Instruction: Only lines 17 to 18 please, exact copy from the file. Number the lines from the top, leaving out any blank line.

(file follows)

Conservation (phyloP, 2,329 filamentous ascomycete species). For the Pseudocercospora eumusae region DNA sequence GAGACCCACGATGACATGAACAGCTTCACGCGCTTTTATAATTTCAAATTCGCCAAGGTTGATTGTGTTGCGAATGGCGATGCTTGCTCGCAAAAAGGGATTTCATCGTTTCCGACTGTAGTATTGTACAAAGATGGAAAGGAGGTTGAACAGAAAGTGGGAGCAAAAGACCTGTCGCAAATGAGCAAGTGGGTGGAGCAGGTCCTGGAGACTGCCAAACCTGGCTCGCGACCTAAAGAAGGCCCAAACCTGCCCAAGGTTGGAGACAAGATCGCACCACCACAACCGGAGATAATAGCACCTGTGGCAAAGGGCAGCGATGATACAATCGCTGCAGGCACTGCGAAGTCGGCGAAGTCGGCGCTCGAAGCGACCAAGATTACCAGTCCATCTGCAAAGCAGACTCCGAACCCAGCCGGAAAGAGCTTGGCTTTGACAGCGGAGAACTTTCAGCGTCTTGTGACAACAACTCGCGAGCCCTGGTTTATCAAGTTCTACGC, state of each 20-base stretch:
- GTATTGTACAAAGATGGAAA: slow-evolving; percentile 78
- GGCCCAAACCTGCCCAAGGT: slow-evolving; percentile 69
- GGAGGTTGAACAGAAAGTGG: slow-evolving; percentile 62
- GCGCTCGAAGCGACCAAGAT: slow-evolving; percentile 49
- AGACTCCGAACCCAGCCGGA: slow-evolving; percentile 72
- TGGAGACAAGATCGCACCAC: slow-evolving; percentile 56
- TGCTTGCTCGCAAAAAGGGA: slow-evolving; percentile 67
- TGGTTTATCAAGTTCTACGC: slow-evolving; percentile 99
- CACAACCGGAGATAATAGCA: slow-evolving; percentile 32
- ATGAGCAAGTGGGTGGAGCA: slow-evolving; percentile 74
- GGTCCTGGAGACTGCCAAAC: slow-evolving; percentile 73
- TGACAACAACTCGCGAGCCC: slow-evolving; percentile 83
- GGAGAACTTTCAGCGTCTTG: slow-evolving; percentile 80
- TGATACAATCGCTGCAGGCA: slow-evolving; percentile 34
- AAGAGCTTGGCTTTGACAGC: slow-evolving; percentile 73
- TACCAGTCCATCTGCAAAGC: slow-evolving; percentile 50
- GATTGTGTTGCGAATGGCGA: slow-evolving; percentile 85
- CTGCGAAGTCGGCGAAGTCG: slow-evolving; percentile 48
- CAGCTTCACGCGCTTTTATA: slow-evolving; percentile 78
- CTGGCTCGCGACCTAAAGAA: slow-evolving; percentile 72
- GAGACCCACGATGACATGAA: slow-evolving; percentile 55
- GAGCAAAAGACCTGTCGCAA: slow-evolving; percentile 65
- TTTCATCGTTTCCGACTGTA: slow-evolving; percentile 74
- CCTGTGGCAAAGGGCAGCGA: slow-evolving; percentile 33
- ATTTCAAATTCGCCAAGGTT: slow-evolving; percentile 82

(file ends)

- TACCAGTCCATCTGCAAAGC: slow-evolving; percentile 50
- GATTGTGTTGCGAATGGCGA: slow-evolving; percentile 85